We arrived at the elephant enclosure and after meeting Otto and his team of keepers, I had a tour of the barn (where I was politely told not to take photos because the appearance of bars for protective contact could and would be used by radical activists in their batshit crazy efforts) and the husbandry area where I witnessed some (very) large foot care. Then I was introduced to the true purpose of my visit: to experience the enrichment program.
Things of its ilk may be standard procedure, but at that time it was new to me. First I was led out into the enclosure itself—absent of elephants, naturally—and handed a shovel. I spent about 15 minutes shoveling…I’ll let you guess. Then 10 other people who paid an additional fee (bringing in further revenue to the park) were also let in. With the keepers, we hid apples, melons, various other treats in nooks and crannies in the rocks surrounding the enclosure and in the impossible-to-destroy enrichment balls and cylinders. One keeper—and they were all rockstars—placed a watermelon on a post waaaaaay out in a gully. As I was pondering the certainty that no elephant would ever be able to retrieve it, Otto handed me a packet of Skittles. As I tore into it hungrily, he calmly said, “No. Those are for the elephants.” Deprived of my snack, I reluctantly hid colorful bits of sugar in every place I could (okay yes, I ate a few.) We finished and were all taken out to watch the real fun begin. As a call went out over the park loudspeakers, people came from everywhere to see. It was a huge draw; folks jockeyed for position at the railing. The elephants, all cows, strode in—all but one who was still in the barn, having the most fun with a large roll of toilet paper—and went straight to hunting; trunks prying loose apples from tubes, Skittles from crevices, other fruits from way up high or way down low or back around and behind.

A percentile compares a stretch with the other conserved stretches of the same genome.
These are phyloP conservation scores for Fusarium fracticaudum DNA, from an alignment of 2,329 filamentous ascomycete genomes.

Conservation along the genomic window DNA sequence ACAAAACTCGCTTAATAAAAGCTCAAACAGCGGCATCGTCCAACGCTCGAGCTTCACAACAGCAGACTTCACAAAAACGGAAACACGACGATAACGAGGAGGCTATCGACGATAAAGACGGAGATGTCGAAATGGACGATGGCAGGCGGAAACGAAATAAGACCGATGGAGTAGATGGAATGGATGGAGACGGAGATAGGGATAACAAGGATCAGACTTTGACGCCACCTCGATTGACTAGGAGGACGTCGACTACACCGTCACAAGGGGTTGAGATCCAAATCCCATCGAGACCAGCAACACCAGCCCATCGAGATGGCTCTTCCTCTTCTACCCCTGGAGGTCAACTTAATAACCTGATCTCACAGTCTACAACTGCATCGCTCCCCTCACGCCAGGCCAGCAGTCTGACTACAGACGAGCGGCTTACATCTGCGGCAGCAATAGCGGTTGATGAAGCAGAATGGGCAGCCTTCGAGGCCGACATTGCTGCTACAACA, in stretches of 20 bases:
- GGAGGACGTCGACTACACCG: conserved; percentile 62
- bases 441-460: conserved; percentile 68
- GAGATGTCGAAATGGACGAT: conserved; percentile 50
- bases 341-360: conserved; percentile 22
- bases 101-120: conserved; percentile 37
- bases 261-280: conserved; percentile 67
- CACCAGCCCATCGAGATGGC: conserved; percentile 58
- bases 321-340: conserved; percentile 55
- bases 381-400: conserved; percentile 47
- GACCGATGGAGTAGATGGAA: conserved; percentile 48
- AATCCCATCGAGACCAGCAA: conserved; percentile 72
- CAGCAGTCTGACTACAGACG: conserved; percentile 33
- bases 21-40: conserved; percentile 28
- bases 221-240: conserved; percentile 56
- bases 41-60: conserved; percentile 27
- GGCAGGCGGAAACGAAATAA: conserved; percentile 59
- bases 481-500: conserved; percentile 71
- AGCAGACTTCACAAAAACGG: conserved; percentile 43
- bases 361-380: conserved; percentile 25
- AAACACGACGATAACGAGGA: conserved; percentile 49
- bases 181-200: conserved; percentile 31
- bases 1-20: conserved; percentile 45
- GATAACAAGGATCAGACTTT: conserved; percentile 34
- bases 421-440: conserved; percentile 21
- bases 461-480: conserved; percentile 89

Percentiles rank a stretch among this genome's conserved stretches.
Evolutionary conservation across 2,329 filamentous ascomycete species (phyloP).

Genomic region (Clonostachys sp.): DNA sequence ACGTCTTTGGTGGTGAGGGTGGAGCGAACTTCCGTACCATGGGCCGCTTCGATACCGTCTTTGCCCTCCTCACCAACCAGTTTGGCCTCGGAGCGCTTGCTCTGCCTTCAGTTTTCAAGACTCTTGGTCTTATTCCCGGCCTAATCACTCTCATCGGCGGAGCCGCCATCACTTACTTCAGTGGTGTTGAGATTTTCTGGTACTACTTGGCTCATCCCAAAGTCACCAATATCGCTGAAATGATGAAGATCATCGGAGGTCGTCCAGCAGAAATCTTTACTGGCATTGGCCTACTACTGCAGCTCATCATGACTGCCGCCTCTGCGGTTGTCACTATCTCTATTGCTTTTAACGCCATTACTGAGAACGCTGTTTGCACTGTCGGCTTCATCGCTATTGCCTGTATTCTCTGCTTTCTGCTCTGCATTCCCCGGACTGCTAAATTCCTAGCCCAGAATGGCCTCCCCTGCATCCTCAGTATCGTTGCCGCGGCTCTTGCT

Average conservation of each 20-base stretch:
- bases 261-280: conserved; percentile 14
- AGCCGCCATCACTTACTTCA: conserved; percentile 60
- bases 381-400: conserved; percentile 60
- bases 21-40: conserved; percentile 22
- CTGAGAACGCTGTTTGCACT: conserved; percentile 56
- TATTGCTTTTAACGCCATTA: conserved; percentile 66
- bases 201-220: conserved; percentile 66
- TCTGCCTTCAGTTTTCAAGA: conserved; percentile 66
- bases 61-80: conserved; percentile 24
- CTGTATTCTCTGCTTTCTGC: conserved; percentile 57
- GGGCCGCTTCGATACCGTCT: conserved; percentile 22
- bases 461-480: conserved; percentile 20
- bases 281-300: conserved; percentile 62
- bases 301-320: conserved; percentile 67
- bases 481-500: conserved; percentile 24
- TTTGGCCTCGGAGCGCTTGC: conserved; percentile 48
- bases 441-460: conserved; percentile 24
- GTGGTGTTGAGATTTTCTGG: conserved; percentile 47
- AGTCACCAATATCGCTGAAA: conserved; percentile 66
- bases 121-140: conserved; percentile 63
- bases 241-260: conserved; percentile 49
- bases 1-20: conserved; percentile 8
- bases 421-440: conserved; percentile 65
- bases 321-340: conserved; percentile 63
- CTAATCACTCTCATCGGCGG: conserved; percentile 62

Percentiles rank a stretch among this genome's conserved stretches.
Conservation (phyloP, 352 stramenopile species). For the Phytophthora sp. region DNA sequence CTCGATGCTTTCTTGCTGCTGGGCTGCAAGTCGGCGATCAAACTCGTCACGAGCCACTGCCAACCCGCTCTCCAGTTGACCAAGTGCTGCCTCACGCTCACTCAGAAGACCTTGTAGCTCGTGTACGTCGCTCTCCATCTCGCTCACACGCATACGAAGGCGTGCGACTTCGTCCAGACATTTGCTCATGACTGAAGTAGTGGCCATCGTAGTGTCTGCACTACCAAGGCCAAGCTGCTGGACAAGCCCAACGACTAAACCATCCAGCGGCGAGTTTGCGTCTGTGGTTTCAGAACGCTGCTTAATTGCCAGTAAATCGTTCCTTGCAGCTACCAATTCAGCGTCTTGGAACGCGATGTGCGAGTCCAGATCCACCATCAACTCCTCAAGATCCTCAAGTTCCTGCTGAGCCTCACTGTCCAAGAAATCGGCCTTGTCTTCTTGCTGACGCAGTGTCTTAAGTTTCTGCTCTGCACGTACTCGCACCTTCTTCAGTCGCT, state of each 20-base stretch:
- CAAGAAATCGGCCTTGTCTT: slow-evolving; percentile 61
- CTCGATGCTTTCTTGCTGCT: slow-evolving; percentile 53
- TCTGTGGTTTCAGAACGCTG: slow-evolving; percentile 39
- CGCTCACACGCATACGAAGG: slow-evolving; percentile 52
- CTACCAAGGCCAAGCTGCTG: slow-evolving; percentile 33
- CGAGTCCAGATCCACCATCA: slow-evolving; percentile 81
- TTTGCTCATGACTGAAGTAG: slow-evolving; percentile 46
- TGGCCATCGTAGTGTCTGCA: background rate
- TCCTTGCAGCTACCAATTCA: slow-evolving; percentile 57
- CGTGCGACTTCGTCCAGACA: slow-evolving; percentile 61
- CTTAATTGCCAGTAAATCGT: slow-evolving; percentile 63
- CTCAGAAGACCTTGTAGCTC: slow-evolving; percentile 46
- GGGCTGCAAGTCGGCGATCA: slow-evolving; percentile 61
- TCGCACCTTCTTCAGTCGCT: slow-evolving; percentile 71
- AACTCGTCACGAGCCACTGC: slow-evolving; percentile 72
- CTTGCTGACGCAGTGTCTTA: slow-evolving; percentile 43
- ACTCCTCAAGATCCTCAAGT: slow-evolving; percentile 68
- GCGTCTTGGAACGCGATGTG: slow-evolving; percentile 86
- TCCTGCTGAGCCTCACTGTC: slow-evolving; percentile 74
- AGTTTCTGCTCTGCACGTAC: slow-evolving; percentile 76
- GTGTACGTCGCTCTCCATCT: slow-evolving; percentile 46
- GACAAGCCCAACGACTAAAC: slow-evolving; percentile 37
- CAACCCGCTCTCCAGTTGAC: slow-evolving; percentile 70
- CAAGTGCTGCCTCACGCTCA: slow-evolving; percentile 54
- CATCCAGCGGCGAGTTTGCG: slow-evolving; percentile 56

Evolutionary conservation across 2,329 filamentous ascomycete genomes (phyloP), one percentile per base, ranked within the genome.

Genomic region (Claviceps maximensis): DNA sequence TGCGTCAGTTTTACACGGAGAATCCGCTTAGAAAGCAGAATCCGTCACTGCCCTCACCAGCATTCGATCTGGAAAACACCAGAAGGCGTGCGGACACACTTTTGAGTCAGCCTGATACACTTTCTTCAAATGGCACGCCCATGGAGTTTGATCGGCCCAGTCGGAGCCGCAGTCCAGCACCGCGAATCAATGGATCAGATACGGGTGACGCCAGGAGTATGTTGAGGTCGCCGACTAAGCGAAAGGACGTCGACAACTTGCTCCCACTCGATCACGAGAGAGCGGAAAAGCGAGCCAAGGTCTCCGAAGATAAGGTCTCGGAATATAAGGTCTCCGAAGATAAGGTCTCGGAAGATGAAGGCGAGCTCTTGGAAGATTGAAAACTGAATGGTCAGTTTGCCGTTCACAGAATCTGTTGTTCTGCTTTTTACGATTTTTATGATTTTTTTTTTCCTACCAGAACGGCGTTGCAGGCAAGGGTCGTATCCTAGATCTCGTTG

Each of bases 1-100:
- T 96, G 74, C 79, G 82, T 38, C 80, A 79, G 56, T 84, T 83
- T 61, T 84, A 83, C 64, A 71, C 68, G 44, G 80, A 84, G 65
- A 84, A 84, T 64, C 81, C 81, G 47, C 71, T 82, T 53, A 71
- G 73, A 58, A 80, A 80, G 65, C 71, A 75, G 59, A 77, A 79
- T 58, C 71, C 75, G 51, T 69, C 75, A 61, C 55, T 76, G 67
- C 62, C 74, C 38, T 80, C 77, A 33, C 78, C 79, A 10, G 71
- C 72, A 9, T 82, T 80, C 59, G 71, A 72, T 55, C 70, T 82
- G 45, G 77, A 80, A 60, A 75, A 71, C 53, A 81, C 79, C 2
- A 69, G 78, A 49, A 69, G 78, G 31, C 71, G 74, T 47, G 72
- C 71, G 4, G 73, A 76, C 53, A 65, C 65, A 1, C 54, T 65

And I realized, watching a trunk extended waaaaaay across the gully to slowly, gingerly remove the watermelon from atop the post, that I was witnessing brilliance.